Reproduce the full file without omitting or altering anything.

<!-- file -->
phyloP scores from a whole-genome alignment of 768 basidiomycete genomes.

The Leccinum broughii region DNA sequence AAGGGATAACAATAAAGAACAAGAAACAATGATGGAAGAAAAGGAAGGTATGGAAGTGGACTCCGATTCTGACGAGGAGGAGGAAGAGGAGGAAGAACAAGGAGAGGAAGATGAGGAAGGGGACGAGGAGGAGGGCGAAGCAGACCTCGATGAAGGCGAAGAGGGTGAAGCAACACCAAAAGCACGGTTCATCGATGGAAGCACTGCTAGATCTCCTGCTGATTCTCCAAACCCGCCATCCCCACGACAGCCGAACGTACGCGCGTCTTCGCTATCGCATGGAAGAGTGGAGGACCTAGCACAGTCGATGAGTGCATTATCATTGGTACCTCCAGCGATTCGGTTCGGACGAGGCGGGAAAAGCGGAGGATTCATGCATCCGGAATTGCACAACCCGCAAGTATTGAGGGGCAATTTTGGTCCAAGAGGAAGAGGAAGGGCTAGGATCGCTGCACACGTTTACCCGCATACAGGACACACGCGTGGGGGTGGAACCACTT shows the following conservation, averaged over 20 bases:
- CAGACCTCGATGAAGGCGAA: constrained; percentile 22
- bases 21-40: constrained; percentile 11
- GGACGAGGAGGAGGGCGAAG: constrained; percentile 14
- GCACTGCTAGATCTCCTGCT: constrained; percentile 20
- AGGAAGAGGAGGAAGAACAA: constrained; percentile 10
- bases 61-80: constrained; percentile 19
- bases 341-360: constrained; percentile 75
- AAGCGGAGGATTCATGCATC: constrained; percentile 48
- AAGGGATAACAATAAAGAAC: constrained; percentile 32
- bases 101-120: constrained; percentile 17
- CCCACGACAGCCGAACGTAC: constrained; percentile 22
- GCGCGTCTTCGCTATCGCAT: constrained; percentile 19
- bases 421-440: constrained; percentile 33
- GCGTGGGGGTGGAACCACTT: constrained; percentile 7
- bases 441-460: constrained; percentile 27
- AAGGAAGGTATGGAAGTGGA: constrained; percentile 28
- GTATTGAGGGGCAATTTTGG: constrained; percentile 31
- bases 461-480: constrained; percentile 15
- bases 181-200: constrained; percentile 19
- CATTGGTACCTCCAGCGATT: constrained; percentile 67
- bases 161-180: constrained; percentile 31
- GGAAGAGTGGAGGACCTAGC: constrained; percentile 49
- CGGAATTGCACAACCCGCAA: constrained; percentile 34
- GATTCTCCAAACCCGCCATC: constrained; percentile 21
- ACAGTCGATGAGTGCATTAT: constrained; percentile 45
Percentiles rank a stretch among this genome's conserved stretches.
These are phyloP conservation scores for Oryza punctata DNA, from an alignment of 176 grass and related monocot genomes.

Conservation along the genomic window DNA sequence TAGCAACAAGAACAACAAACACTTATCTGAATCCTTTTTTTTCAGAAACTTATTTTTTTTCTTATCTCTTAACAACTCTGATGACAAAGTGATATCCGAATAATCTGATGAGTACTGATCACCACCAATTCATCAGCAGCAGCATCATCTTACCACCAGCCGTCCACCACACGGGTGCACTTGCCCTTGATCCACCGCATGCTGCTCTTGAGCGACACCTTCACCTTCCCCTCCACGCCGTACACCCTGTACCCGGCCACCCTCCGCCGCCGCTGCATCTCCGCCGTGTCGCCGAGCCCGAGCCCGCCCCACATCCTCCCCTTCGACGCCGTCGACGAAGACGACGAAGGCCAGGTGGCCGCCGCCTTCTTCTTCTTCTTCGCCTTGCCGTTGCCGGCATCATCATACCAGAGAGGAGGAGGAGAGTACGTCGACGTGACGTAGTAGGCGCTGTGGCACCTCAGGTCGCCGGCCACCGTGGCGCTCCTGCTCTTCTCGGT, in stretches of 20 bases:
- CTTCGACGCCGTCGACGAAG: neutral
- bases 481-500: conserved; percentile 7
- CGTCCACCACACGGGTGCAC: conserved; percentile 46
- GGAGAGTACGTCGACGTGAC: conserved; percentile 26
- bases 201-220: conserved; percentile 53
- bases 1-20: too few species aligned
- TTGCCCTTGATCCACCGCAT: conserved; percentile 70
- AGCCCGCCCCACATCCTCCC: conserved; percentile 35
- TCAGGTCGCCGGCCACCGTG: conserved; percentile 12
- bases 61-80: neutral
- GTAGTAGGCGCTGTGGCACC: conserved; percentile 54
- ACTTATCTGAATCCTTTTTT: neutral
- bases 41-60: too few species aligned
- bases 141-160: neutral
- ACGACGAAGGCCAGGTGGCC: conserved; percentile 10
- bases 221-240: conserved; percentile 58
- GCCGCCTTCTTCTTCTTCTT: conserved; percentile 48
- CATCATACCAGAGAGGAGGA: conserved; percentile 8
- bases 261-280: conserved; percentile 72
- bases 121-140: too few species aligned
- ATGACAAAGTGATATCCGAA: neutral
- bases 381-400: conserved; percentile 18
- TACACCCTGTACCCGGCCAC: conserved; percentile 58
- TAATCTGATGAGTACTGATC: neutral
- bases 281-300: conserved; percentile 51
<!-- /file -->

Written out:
phyloP scores from a whole-genome alignment of 768 basidiomycete genomes.

The Leccinum broughii region DNA sequence AAGGGATAACAATAAAGAACAAGAAACAATGATGGAAGAAAAGGAAGGTATGGAAGTGGACTCCGATTCTGACGAGGAGGAGGAAGAGGAGGAAGAACAAGGAGAGGAAGATGAGGAAGGGGACGAGGAGGAGGGCGAAGCAGACCTCGATGAAGGCGAAGAGGGTGAAGCAACACCAAAAGCACGGTTCATCGATGGAAGCACTGCTAGATCTCCTGCTGATTCTCCAAACCCGCCATCCCCACGACAGCCGAACGTACGCGCGTCTTCGCTATCGCATGGAAGAGTGGAGGACCTAGCACAGTCGATGAGTGCATTATCATTGGTACCTCCAGCGATTCGGTTCGGACGAGGCGGGAAAAGCGGAGGATTCATGCATCCGGAATTGCACAACCCGCAAGTATTGAGGGGCAATTTTGGTCCAAGAGGAAGAGGAAGGGCTAGGATCGCTGCACACGTTTACCCGCATACAGGACACACGCGTGGGGGTGGAACCACTT shows the following conservation, averaged over 20 bases:
- CAGACCTCGATGAAGGCGAA: constrained; percentile 22
- bases 21-40: constrained; percentile 11
- GGACGAGGAGGAGGGCGAAG: constrained; percentile 14
- GCACTGCTAGATCTCCTGCT: constrained; percentile 20
- AGGAAGAGGAGGAAGAACAA: constrained; percentile 10
- bases 61-80: constrained; percentile 19
- bases 341-360: constrained; percentile 75
- AAGCGGAGGATTCATGCATC: constrained; percentile 48
- AAGGGATAACAATAAAGAAC: constrained; percentile 32
- bases 101-120: constrained; percentile 17
- CCCACGACAGCCGAACGTAC: constrained; percentile 22
- GCGCGTCTTCGCTATCGCAT: constrained; percentile 19
- bases 421-440: constrained; percentile 33
- GCGTGGGGGTGGAACCACTT: constrained; percentile 7
- bases 441-460: constrained; percentile 27
- AAGGAAGGTATGGAAGTGGA: constrained; percentile 28
- GTATTGAGGGGCAATTTTGG: constrained; percentile 31
- bases 461-480: constrained; percentile 15
- bases 181-200: constrained; percentile 19
- CATTGGTACCTCCAGCGATT: constrained; percentile 67
- bases 161-180: constrained; percentile 31
- GGAAGAGTGGAGGACCTAGC: constrained; percentile 49
- CGGAATTGCACAACCCGCAA: constrained; percentile 34
- GATTCTCCAAACCCGCCATC: constrained; percentile 21
- ACAGTCGATGAGTGCATTAT: constrained; percentile 45
Percentiles rank a stretch among this genome's conserved stretches.
These are phyloP conservation scores for Oryza punctata DNA, from an alignment of 176 grass and related monocot genomes.

Conservation along the genomic window DNA sequence TAGCAACAAGAACAACAAACACTTATCTGAATCCTTTTTTTTCAGAAACTTATTTTTTTTCTTATCTCTTAACAACTCTGATGACAAAGTGATATCCGAATAATCTGATGAGTACTGATCACCACCAATTCATCAGCAGCAGCATCATCTTACCACCAGCCGTCCACCACACGGGTGCACTTGCCCTTGATCCACCGCATGCTGCTCTTGAGCGACACCTTCACCTTCCCCTCCACGCCGTACACCCTGTACCCGGCCACCCTCCGCCGCCGCTGCATCTCCGCCGTGTCGCCGAGCCCGAGCCCGCCCCACATCCTCCCCTTCGACGCCGTCGACGAAGACGACGAAGGCCAGGTGGCCGCCGCCTTCTTCTTCTTCTTCGCCTTGCCGTTGCCGGCATCATCATACCAGAGAGGAGGAGGAGAGTACGTCGACGTGACGTAGTAGGCGCTGTGGCACCTCAGGTCGCCGGCCACCGTGGCGCTCCTGCTCTTCTCGGT, in stretches of 20 bases:
- CTTCGACGCCGTCGACGAAG: neutral
- bases 481-500: conserved; percentile 7
- CGTCCACCACACGGGTGCAC: conserved; percentile 46
- GGAGAGTACGTCGACGTGAC: conserved; percentile 26
- bases 201-220: conserved; percentile 53
- bases 1-20: too few species aligned
- TTGCCCTTGATCCACCGCAT: conserved; percentile 70
- AGCCCGCCCCACATCCTCCC: conserved; percentile 35
- TCAGGTCGCCGGCCACCGTG: conserved; percentile 12
- bases 61-80: neutral
- GTAGTAGGCGCTGTGGCACC: conserved; percentile 54
- ACTTATCTGAATCCTTTTTT: neutral
- bases 41-60: too few species aligned
- bases 141-160: neutral
- ACGACGAAGGCCAGGTGGCC: conserved; percentile 10
- bases 221-240: conserved; percentile 58
- GCCGCCTTCTTCTTCTTCTT: conserved; percentile 48
- CATCATACCAGAGAGGAGGA: conserved; percentile 8
- bases 261-280: conserved; percentile 72
- bases 121-140: too few species aligned
- ATGACAAAGTGATATCCGAA: neutral
- bases 381-400: conserved; percentile 18
- TACACCCTGTACCCGGCCAC: conserved; percentile 58
- TAATCTGATGAGTACTGATC: neutral
- bases 281-300: conserved; percentile 51